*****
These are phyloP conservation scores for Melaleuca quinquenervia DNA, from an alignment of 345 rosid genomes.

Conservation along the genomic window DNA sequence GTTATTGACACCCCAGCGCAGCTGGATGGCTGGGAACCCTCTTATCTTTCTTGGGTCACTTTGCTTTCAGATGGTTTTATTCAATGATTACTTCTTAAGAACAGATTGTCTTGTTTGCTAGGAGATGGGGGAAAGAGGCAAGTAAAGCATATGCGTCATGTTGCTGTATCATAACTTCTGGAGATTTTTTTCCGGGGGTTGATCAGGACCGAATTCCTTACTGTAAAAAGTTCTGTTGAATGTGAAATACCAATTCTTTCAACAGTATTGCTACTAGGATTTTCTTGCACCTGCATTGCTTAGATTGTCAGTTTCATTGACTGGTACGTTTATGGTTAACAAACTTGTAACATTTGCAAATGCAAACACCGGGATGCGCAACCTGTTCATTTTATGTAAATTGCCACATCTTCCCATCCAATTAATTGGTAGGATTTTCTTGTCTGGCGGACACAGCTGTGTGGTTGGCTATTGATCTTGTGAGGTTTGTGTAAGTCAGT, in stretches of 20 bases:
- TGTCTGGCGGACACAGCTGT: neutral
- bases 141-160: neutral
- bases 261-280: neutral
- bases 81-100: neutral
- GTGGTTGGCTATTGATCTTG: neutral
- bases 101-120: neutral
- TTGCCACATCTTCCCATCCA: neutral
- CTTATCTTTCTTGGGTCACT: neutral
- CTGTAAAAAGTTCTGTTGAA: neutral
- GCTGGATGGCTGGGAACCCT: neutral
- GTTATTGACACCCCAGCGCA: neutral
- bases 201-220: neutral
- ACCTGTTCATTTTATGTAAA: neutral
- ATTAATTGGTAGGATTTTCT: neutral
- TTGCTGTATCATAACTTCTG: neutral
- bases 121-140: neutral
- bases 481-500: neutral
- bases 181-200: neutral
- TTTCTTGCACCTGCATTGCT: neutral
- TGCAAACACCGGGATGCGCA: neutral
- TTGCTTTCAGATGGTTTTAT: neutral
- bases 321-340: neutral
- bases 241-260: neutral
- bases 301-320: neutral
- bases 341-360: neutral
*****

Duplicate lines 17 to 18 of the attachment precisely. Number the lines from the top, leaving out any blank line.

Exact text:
- TTGCTGTATCATAACTTCTG: neutral
- bases 121-140: neutral